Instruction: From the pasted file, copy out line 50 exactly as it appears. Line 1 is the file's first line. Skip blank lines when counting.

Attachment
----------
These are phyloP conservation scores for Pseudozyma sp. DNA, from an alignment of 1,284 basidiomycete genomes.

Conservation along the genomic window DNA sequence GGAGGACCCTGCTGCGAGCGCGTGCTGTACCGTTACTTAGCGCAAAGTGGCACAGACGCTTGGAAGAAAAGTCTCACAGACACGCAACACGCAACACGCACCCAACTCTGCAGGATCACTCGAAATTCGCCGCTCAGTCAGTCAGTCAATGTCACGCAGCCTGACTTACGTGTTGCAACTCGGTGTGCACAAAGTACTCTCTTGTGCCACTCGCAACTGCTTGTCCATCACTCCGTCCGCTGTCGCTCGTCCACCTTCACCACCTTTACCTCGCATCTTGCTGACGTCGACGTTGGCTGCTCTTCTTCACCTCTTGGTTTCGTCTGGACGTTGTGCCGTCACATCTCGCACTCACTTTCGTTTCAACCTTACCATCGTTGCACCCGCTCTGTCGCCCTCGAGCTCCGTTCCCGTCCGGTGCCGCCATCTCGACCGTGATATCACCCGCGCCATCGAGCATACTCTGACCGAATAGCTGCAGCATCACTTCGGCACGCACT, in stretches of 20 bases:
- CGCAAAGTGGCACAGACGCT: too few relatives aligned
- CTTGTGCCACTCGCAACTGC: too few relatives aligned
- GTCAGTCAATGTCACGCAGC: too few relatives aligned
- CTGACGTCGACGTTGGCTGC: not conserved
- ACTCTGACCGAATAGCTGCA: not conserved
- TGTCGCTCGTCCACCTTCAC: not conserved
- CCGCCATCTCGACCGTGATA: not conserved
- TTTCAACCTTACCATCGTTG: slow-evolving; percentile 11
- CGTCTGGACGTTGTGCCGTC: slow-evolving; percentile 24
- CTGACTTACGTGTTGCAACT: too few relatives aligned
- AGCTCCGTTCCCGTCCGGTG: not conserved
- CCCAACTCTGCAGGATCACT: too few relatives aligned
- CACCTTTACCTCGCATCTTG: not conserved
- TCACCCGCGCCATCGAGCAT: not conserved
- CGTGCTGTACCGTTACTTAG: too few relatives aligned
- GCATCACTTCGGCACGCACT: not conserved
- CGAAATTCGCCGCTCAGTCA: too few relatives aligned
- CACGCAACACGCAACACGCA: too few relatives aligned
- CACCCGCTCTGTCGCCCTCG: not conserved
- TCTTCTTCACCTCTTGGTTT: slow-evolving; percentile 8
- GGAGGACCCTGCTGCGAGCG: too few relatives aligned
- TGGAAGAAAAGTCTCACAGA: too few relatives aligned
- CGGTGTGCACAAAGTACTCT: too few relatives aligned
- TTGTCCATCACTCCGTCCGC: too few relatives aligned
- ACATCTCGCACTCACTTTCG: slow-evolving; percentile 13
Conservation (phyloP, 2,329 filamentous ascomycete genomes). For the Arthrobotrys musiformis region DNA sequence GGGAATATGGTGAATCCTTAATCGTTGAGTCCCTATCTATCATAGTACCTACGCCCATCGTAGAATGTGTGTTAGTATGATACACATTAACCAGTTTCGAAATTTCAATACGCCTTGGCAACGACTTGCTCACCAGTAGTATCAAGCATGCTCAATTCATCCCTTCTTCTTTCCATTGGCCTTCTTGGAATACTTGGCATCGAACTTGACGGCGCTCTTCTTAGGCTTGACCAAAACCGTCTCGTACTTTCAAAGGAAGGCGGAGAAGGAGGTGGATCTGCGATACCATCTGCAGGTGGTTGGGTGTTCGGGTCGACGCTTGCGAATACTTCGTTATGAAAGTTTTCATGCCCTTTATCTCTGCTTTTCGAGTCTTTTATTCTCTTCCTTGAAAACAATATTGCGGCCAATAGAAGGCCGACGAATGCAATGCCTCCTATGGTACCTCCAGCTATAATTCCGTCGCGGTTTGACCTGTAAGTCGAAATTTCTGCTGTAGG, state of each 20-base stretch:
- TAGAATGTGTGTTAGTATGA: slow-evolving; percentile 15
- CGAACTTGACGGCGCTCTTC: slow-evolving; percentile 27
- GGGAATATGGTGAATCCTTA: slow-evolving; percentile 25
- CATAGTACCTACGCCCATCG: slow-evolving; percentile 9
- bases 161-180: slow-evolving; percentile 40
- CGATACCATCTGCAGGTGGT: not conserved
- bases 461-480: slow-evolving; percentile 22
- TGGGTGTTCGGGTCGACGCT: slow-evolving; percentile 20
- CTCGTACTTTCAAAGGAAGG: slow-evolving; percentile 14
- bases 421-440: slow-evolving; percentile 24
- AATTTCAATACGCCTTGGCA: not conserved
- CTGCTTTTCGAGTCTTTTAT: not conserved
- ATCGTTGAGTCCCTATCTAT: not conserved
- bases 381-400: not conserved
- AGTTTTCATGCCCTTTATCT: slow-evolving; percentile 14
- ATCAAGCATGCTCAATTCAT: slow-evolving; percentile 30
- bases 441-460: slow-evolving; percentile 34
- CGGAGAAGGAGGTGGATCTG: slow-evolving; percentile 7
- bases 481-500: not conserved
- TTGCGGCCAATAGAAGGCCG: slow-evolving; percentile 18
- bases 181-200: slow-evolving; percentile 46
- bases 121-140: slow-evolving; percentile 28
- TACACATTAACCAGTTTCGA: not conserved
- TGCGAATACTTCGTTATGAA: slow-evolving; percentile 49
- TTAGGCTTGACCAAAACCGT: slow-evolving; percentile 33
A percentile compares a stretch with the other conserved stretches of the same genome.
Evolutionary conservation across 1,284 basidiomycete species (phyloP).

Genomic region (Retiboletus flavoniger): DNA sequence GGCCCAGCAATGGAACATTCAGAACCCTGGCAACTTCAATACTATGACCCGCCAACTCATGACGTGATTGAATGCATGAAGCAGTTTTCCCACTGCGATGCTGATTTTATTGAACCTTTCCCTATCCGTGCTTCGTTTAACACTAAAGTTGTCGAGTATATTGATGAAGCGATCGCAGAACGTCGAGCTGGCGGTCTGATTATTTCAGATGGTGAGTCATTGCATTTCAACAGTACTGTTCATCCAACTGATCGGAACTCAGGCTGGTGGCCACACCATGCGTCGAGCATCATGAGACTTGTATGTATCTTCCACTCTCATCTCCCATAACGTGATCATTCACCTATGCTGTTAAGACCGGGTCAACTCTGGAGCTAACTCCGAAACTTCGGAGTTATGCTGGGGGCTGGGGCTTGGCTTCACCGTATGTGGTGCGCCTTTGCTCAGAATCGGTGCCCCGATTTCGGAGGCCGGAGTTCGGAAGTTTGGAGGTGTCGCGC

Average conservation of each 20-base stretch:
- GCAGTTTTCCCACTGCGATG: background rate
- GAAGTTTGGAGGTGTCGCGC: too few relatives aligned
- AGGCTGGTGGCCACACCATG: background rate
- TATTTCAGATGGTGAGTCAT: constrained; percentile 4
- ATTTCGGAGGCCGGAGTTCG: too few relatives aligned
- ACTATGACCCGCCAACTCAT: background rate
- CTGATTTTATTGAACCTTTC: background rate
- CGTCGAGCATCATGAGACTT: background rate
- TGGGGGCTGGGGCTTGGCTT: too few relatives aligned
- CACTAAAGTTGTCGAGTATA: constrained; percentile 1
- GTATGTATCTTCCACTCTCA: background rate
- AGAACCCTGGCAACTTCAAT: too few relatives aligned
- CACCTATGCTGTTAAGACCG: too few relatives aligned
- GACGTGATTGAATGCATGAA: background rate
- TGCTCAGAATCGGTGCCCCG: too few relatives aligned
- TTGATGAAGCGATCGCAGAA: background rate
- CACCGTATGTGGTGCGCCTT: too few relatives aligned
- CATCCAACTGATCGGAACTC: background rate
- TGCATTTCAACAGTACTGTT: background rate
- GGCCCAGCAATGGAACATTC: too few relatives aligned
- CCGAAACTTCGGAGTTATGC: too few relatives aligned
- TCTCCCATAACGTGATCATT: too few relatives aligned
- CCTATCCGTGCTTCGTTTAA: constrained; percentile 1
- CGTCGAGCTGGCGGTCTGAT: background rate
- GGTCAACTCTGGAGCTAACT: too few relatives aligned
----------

- bases 121-140: slow-evolving; percentile 28